Jesus wants his followers – you and I – to be that new wine skin containing the new wine. We do this by allowing his Holy Spirit to flow through us. Jesus will reveal himself to us each day if we “deadhead” so the new can bloom.

22 The steadfast love of the Lord never ceases;
    his mercies never come to an end;
23 they are new every morning;
    great is your faithfulness.

LamentaTIons 3:20-23 ESV

When I deadhead I just cutoff the fading bloom. I do not cut off the whole plant. Spiritually, that means I remain in fellowship, read and study his Word, and listen to teaching from faithful followers of Jesus.

It also means I allow fresh new insights from the Holy Spirit – that are “new every morning”.

Lord Willing and the Creek Don’t Rise

I hear so much wisdom in the sayings of mountain people. “Lord willing and the creek don’t rise” expresses what we need to remember during these past 2 years of COVID, quarantine, and isolation.

I would imagine that each of us have had plans that didn’t work out the way we hoped during this time.

  • trips
  • birthday or anniversary celebrations
  • weddings
  • vacations

Our family has faced several of these situations – all the time realizing how very much we have to be thankful for. Most celebrations can be rescheduled, but those who have lost friends and loved ones face permanent loss, times that can only be redeemed in eternity.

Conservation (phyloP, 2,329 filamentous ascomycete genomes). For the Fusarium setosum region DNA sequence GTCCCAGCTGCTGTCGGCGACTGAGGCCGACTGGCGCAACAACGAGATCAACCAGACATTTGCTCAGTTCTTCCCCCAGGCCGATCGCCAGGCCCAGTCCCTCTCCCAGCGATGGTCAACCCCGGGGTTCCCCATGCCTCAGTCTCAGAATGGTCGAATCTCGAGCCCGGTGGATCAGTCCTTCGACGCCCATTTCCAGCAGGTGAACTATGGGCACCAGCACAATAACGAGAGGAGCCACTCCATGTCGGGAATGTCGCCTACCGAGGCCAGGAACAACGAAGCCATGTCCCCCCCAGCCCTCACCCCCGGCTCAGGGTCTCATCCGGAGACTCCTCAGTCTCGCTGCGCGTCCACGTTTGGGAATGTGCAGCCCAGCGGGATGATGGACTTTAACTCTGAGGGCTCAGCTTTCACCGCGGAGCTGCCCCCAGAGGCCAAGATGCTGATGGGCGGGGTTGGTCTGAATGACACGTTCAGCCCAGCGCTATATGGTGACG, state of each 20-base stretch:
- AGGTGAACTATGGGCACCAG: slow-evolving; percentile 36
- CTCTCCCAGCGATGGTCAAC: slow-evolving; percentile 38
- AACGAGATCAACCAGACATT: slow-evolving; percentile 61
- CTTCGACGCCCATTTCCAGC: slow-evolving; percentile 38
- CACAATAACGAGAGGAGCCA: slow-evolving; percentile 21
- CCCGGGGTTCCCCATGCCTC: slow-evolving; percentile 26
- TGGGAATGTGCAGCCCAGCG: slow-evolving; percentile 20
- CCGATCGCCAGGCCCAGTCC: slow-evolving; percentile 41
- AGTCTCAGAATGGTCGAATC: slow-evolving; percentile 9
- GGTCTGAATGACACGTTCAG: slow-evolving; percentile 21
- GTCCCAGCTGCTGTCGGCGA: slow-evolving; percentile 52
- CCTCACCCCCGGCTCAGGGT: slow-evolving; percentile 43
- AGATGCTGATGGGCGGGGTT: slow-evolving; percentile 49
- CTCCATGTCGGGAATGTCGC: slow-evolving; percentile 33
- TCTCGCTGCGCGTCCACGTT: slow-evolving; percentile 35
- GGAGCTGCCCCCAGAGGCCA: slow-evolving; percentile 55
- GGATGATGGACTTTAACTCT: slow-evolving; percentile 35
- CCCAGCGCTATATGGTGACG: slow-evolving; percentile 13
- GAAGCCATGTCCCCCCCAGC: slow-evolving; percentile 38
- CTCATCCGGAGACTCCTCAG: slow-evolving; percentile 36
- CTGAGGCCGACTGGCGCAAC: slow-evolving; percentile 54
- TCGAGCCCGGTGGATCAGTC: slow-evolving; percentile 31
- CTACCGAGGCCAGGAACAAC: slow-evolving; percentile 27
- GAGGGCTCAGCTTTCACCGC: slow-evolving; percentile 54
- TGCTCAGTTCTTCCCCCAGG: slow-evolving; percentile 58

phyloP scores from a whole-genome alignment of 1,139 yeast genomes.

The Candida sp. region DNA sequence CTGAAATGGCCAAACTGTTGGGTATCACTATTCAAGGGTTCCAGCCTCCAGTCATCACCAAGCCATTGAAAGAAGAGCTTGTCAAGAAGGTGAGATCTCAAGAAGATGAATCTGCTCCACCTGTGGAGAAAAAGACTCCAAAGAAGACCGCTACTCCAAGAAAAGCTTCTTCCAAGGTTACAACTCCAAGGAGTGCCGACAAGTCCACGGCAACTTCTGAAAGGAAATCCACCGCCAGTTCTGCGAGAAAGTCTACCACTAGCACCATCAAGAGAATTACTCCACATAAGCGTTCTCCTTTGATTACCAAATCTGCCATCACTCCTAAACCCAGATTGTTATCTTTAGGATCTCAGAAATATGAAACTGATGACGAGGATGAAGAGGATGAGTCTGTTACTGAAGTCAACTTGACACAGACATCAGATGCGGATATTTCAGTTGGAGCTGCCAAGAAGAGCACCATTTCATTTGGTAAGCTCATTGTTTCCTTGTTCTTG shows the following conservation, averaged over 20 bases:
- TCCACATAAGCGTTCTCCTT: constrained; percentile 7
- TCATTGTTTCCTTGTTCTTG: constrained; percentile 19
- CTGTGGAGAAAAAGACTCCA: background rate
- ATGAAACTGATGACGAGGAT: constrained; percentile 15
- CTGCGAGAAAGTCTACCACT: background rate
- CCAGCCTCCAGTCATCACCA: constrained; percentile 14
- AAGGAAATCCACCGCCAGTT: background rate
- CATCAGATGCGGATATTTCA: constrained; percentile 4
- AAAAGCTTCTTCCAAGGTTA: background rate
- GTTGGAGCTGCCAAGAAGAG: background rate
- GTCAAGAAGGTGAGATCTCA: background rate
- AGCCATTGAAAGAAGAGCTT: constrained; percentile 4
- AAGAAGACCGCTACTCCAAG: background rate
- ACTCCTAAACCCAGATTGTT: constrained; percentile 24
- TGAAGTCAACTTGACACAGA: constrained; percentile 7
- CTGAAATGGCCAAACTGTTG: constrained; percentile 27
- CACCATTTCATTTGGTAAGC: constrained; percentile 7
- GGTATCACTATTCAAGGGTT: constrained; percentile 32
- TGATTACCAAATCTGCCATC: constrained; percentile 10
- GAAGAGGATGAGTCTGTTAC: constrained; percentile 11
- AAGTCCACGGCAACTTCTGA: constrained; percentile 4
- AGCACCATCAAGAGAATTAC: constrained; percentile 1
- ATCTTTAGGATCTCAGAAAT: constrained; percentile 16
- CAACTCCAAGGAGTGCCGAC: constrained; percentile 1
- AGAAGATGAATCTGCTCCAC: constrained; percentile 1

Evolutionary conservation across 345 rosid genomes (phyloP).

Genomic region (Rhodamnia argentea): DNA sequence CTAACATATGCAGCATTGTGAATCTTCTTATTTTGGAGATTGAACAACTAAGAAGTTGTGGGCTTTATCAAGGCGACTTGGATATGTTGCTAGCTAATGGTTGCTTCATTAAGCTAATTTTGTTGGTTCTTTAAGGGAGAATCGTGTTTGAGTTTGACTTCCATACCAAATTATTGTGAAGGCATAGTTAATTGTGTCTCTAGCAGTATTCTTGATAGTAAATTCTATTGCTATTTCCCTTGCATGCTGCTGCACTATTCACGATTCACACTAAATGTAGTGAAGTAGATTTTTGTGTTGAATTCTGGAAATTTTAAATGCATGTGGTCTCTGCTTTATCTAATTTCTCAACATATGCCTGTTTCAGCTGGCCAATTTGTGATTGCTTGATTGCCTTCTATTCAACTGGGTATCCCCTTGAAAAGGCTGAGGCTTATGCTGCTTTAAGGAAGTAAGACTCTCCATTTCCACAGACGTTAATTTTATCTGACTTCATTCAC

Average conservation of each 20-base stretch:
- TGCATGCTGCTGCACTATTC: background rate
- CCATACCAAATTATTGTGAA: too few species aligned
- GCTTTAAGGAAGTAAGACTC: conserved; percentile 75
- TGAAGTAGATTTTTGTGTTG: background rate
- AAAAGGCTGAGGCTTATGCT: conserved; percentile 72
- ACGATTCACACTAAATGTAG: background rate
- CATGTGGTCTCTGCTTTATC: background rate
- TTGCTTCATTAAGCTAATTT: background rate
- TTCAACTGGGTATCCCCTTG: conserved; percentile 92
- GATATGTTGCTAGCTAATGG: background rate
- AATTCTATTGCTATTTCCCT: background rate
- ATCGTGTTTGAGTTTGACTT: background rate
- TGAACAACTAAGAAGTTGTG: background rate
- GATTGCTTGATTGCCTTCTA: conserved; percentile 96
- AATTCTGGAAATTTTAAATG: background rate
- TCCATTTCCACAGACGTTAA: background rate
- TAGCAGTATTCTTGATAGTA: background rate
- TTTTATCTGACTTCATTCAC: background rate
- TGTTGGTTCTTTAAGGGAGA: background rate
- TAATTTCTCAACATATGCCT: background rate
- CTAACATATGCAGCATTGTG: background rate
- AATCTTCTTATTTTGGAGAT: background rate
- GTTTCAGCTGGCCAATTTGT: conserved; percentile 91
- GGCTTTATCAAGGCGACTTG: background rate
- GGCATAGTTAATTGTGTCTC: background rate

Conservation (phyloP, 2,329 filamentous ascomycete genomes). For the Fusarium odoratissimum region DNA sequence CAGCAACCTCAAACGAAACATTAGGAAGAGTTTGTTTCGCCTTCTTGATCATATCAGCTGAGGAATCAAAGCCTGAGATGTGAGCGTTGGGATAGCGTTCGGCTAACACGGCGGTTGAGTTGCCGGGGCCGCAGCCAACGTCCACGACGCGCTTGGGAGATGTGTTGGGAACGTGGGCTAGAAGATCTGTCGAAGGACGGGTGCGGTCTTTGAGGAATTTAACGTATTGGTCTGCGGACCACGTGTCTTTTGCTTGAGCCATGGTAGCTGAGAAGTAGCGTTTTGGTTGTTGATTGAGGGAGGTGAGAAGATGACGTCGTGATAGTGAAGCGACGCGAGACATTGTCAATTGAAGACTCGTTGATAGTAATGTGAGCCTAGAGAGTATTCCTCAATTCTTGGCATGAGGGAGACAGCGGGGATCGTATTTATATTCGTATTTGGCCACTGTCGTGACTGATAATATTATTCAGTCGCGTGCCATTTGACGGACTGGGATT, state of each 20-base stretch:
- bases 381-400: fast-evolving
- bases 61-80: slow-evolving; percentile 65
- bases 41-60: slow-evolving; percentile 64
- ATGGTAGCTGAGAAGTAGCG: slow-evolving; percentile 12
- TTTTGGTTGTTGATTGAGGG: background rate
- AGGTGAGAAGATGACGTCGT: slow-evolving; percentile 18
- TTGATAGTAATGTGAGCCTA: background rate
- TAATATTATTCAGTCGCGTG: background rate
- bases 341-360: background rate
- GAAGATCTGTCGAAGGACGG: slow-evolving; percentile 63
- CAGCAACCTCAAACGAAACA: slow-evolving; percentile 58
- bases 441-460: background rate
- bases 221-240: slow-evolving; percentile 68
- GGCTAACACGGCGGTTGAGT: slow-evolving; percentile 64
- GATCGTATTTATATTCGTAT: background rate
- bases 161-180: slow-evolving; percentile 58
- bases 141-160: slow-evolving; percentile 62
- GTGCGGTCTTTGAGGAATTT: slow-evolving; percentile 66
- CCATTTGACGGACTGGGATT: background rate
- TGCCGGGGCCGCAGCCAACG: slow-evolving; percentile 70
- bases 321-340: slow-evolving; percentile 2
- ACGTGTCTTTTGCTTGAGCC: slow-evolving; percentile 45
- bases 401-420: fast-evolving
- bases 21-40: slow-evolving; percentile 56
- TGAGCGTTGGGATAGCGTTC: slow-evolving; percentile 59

I want to have the attitude expressed by my mountain neighbors – my plans should be based on the will of God while realizing there are circumstances beyond my control. If the road to your house crosses the creek and that creek rises, it is not safe to cross, so you stay home.

James 4:13-15 says this –

13 Now listen, you who say, “Today or tomorrow we will go to this or that city, spend a year there, carry on business and make money.” 14 Why, you do not even know what will happen tomorrow. What is your life? You are a mist that appears for a little while and then vanishes. 15 Instead, you ought to say, “If it is the Lord’s will, we will live and do this or that.”

Sounds a lot like “Lord willing and the creek don’t rise” doesn’t it?

Blue Heron in the Tuckasegee River at the Jackson County Greenway